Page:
The Power of Good Schools

By Barbara Ruben
Special to The Washington Post
Saturday, September 26, 2009

In their quest to move out of their rented Rockville townhouse and buy a single-family home, Lisa Hollaender and her husband, Laurent, first considered the Carderock Springs neighborhood of Bethesda, then moved on to Potomac and later explored Olney. They also ventured across the Potomac to Vienna. But they haven't been to a single open house, let alone made an offer.

Hollaender is first finding the school she considers best suited for her son, who is both very bright and physically challenged.

"Ultimately school fit is number one, house location a far second," said Hollaender, whose son recently started kindergarten. The family has decided to stay put in Rockville this year and send him to a private school, but that's a temporary solution. "We cannot continue to pay for private school, plus buy our 'dream home,' " Hollaender said.

In the Washington area, with its uber-educated parents and high schools that perennially make it to the top tiers of national rankings, schools often rule when it comes to making home-buying decisions.

"People come armed with notebooks full of data and say, 'I want this school or that, and don't show me houses in these districts,' " said RE/MAX agent Mike Aubrey, who also hosts the new HGTV show "Real Estate Intervention," which focuses on home selling in the Washington area.

Under the Fair Housing Act, real estate agents aren't allowed to recommend schools or steer families into certain neighborhoods. Instead, they recommend that parents comb through the reams of data (from SAT scores to absenteeism rates) available on local school district Web sites and check out independent sources, such as GreatSchools.net.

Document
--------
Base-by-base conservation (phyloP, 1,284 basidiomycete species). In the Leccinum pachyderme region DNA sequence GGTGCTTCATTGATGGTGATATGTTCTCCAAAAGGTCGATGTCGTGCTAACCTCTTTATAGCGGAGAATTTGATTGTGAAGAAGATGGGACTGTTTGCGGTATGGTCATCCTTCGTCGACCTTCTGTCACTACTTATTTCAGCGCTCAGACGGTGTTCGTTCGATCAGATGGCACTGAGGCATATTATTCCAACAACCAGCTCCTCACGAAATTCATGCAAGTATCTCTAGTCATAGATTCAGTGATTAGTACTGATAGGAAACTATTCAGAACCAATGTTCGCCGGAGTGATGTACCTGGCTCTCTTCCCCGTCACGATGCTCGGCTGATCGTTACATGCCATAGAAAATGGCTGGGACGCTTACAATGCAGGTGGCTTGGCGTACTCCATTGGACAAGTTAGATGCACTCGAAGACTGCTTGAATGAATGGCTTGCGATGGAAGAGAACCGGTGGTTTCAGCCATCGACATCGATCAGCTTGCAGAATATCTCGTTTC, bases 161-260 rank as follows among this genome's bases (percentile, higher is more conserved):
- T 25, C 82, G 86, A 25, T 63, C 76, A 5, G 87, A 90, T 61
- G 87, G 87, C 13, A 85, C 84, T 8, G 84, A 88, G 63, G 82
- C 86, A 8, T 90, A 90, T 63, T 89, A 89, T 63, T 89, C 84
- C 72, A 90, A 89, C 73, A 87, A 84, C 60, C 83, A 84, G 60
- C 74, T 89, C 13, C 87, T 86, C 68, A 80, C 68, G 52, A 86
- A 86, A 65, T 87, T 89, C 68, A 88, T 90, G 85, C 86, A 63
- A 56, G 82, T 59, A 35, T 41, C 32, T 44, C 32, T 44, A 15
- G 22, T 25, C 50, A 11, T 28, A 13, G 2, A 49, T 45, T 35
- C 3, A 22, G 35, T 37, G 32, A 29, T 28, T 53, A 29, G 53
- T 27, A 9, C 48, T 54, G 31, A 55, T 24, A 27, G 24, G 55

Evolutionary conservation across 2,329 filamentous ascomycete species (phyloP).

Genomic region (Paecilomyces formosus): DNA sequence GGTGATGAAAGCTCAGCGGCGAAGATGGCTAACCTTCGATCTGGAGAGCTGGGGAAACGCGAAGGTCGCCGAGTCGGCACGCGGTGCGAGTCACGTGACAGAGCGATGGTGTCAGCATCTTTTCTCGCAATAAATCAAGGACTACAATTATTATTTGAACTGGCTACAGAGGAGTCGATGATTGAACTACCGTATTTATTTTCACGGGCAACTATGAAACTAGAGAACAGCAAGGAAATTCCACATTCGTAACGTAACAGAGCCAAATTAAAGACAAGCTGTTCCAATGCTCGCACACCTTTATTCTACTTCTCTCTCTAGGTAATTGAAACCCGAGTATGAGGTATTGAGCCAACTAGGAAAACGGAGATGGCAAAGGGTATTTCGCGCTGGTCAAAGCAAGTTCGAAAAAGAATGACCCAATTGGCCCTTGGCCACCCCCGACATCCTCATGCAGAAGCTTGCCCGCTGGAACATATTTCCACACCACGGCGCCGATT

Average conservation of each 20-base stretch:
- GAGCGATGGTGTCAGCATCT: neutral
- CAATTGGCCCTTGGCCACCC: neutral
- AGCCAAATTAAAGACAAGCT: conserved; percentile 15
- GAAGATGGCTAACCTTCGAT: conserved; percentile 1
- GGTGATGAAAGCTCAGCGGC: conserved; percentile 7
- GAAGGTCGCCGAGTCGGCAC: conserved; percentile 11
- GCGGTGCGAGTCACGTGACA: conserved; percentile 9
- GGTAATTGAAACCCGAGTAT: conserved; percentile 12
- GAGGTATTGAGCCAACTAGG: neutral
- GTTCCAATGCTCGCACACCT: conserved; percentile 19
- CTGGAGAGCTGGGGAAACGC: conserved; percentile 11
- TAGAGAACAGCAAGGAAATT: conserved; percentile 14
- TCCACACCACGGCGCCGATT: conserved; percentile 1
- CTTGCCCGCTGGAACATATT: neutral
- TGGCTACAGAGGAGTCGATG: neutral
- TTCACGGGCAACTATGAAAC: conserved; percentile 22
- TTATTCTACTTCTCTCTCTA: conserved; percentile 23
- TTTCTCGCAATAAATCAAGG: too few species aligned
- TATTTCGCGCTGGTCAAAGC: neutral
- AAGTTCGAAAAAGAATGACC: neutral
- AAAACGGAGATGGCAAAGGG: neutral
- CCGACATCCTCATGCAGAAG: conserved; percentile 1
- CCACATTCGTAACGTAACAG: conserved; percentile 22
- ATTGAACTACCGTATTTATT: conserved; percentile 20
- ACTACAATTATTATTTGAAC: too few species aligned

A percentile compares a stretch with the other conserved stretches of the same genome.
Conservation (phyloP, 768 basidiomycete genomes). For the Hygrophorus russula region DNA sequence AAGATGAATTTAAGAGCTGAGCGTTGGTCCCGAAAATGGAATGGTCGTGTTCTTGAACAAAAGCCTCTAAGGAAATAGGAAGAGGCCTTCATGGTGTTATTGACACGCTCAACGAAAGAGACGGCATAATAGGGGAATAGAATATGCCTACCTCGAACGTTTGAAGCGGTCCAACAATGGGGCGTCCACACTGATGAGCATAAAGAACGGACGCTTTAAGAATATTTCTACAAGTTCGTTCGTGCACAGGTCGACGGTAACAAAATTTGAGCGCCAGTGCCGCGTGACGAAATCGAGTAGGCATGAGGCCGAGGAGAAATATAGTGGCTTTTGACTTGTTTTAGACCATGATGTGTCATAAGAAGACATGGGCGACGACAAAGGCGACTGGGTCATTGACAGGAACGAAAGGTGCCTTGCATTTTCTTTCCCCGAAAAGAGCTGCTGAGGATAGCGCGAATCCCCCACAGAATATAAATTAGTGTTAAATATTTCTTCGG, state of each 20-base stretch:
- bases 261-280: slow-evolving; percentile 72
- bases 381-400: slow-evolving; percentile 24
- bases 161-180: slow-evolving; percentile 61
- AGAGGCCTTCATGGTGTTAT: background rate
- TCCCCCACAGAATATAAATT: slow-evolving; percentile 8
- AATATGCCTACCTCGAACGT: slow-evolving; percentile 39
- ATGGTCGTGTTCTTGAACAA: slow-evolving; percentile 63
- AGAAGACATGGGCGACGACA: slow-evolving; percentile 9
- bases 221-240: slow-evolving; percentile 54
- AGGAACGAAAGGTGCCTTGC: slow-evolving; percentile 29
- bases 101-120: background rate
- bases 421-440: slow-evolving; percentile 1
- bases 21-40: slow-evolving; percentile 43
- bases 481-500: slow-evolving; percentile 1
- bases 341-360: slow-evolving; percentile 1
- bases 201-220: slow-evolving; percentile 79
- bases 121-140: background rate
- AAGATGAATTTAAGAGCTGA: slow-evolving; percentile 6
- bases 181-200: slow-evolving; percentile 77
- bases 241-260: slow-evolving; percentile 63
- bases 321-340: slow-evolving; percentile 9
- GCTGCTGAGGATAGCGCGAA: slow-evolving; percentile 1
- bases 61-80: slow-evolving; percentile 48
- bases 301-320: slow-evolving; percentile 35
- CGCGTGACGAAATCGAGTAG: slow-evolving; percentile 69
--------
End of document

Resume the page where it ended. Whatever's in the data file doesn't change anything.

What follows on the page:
Some agents also recommend that parents look at rankings by national magazines. For example, U.S. News and World Report's 2008 rankings placed Thomas Jefferson High School for Science and Technology, in Fairfax County, No. 1 in the nation, while Walt Whitman High in Bethesda was No. 44, Thomas S. Wootton High in Rockville was 54, McLean High was 55 and Potomac's Winston Churchill High was 57, based on test scores, demographics and performance in AP classes.

Two years ago, Kristen Becker combed through the volumes of data on the Anne Arundel County Public Schools Web site, looking not just at test scores but also at teacher turnover, graduation rates, absenteeism and the availability of extracurricular activities.

"Our choice was not primarily based on academics, but more on safety, social conditions and the types of peer influence that our boys would have," said Becker, a Crofton mother of three sons, 4 to 16."I literally called a real estate agent and said, 'This is my budget, and here is the school.' "

When Lanna Broyles moved from Los Angeles to Virginia last year, she also compared school sites. She looked at the percentage of children who received subsidized lunches and also at the number of foreclosures and short sales in different neighborhoods, and said she often found lower test scores in areas where those numbers were high. She avoided those neighborhoods as she looked for a house in Prince William County, eventually buying one in Bristow.

But some parents say that schools are only one of myriad features they look at when buying a house -- and for some, they aren't a factor at all.

When Michael Reinemer remarried, he said he paid no attention to schools when buying a new house. Three of his children attended school in Arlington County. His youngest is now in elementary school in Annandale in the Fairfax County system.


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